Health

The market for health insurance is different from other markets. Government is heavily involved and would become more so under reform plans now being debated. Information often is shielded from participants, whose behavior can be far from transparent. Experts agree that health insurance markets need to be closely watched, as health care reform assumes a place on the national agenda after a new President and Congress are elected in November. Part 4 of our series on health care issues in the presidential election examines this complex market.

There's no doubt about it: Americans want choices. In education. In mail services. And in health care, too — even if the government is picking up the tab. In Part 2 of a series on health care reform and the election, experts at the W. P. Carey School and in the broader community discuss the issue of a single-payer health care system versus one that offers individuals the power to choose from a variety of insurers.

Last year, Dennis Quaid's anguished visage was splashed across the tabloids. Like many Hollywood stories, this one revolved around drugs. But it wasn't the usual A-list overdose or contraband possession. Instead, Quaid's newborn twins were mistakenly given two doses of Heparin rather than Hep-lock. The dosage was a thousand times stronger than it should have been, nearly killing the babies. For anyone who's ever had a doctor handwrite a prescription and marveled at its illegibility, the issues that Quaid faced and which Michael F. Furukawa, an assistant professor in the School of Health Management and Policy at the W. P. Carey School of Business, addresses seem self-evident. But the problem is not just a pharmacist dispensing an incorrect drug or a nurse administering too much of the right one. The health system abounds with medical mistakes. Some have minor effects; some are fatal. Together, they add up to a very real problem.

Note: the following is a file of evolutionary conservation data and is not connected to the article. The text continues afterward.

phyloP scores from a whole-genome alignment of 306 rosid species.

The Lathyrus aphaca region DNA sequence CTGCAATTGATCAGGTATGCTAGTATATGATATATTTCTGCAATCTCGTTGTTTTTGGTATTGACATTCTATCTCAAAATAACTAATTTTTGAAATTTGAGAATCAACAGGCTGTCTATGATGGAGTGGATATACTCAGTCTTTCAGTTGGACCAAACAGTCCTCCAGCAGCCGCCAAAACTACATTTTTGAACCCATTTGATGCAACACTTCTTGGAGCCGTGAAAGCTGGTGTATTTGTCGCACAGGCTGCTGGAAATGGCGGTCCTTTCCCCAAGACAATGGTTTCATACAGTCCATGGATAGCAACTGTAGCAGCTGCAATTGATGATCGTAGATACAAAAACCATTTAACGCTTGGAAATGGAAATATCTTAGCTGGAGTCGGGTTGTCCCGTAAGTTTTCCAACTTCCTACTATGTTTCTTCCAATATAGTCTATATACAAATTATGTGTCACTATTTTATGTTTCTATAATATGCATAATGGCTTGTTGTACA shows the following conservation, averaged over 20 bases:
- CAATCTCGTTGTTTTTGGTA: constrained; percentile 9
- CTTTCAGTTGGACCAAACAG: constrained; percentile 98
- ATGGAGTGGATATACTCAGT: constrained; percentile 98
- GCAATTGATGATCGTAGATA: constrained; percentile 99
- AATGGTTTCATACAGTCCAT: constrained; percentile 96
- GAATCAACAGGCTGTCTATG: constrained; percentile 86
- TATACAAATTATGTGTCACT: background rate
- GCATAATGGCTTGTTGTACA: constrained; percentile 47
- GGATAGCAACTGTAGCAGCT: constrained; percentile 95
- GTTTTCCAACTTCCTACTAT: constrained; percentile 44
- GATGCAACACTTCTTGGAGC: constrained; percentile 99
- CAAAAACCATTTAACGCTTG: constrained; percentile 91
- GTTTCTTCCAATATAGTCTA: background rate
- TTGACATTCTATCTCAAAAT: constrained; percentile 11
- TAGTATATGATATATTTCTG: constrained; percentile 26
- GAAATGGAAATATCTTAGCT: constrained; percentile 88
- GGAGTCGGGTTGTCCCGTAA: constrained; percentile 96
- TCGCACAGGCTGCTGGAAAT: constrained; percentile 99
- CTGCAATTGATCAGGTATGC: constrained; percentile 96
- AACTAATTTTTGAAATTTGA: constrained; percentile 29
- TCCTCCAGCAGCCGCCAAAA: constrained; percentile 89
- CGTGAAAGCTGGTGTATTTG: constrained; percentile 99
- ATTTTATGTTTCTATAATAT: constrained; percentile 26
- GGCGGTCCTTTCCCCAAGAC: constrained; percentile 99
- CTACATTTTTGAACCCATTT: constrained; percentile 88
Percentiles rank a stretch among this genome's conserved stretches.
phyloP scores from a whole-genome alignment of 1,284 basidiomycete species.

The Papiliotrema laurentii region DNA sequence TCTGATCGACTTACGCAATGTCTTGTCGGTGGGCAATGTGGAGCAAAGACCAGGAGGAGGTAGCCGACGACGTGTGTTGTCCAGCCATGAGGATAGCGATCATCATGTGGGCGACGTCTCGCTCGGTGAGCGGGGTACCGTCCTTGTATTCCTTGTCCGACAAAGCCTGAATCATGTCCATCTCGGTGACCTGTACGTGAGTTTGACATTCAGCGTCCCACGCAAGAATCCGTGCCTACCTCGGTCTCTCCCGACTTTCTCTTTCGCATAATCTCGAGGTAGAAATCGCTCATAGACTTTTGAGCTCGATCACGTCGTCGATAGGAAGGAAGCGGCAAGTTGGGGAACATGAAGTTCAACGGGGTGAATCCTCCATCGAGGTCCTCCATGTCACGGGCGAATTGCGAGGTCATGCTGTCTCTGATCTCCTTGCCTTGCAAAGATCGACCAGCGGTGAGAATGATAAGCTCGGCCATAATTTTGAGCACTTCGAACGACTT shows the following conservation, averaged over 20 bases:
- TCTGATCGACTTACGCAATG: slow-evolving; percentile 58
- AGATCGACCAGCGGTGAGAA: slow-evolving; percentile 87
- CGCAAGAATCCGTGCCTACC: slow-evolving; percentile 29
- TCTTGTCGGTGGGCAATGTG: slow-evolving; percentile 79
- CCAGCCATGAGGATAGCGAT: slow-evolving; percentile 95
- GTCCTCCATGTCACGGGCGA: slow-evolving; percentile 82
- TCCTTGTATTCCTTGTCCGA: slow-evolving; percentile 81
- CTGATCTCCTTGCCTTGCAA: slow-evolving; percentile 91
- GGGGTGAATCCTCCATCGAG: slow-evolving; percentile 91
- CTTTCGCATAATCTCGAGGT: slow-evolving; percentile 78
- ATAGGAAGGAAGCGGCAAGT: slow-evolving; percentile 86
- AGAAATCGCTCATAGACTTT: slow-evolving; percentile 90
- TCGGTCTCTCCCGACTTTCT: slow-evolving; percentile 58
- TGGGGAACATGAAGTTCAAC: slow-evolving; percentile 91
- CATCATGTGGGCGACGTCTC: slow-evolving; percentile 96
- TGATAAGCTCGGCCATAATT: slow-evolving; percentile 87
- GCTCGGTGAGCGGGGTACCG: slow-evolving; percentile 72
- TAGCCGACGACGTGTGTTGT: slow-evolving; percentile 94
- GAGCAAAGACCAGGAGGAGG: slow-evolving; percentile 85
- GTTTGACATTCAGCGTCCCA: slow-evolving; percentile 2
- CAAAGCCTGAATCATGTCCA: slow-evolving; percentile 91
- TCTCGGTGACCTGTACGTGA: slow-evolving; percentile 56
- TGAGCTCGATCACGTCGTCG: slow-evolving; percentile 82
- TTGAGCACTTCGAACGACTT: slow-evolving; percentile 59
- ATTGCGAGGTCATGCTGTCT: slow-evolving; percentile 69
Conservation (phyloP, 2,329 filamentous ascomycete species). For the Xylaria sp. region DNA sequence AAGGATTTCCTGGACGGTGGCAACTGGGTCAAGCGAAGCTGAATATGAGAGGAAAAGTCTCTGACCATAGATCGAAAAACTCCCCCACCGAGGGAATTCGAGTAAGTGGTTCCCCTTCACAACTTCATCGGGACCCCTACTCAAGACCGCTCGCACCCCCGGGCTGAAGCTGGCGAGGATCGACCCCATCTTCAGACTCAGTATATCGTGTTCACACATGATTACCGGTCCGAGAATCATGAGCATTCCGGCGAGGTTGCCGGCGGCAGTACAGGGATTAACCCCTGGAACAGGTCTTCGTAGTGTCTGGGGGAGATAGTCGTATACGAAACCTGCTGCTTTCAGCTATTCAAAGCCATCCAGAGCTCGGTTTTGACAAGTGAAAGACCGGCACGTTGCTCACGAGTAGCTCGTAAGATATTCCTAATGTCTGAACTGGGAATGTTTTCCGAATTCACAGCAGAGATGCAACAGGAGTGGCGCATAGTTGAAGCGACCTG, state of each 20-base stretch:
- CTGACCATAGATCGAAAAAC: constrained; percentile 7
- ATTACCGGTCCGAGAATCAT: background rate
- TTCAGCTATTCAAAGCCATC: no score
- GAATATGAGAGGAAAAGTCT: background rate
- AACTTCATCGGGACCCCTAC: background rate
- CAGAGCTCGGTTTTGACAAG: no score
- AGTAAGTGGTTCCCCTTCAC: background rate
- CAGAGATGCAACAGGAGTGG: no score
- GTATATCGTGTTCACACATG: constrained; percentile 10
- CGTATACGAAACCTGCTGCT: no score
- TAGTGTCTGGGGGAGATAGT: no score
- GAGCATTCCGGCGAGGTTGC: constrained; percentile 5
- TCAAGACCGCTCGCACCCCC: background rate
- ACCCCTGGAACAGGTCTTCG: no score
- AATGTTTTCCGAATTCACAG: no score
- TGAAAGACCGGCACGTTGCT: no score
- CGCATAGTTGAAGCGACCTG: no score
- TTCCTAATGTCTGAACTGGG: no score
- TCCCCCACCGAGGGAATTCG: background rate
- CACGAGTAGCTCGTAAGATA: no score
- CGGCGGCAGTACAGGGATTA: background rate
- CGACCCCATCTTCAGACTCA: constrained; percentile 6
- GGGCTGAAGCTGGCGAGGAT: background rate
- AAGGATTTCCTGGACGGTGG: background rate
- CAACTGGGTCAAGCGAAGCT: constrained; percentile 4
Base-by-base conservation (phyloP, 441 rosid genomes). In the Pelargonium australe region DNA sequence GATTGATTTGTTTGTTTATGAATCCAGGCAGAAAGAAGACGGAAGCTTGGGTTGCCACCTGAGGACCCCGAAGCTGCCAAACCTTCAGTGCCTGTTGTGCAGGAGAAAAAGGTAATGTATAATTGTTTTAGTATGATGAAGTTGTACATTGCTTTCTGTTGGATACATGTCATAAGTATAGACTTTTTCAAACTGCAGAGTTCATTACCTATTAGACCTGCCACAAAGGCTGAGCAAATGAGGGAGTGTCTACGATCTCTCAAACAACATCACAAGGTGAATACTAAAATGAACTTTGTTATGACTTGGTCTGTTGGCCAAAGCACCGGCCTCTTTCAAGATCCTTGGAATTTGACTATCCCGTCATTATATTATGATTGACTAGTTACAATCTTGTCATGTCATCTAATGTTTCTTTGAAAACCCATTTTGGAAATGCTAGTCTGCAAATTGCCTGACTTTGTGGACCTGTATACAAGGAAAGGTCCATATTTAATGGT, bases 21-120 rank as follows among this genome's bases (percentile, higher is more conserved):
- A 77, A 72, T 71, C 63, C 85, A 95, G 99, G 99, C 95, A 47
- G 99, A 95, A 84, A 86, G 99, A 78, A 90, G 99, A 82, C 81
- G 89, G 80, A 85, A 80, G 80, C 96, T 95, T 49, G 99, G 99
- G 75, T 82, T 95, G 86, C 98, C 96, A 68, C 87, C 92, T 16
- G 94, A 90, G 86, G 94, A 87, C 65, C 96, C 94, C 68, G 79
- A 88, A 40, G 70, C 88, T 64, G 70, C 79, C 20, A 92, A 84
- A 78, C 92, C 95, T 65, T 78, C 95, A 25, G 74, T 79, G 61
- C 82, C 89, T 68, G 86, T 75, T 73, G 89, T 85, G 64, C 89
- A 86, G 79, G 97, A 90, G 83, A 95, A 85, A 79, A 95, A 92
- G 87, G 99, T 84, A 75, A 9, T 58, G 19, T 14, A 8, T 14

Forty-seven percent of registered voters say that health care is an extremely important consideration in their vote for president, according to a June CNN/Opinion Research Corporation Poll. Not surprisingly, then, both presidential candidates have outlined proposals to reform the nation's health care system. Central to each proposal is a plan to lower health care costs. In the first part of a series about health care issues and the election, experts say actually achieving lower health care costs (or even slower increases in costs) may be easier said than done.

Ask U.S. consumers about their satisfaction with the existing health care system, and up to 80 percent say major fixes or even a complete overhaul are overdue. But they may not understand the complexities of health care reform, says Marjorie Baldwin, economist and director of the School of Health Management and Policy at the W. P. Carey School of Business. Baldwin is one of a growing number of well-regarded economists who say there is a vast gap between public perception and reality when it comes to what's wrong with health care — and how to fix it.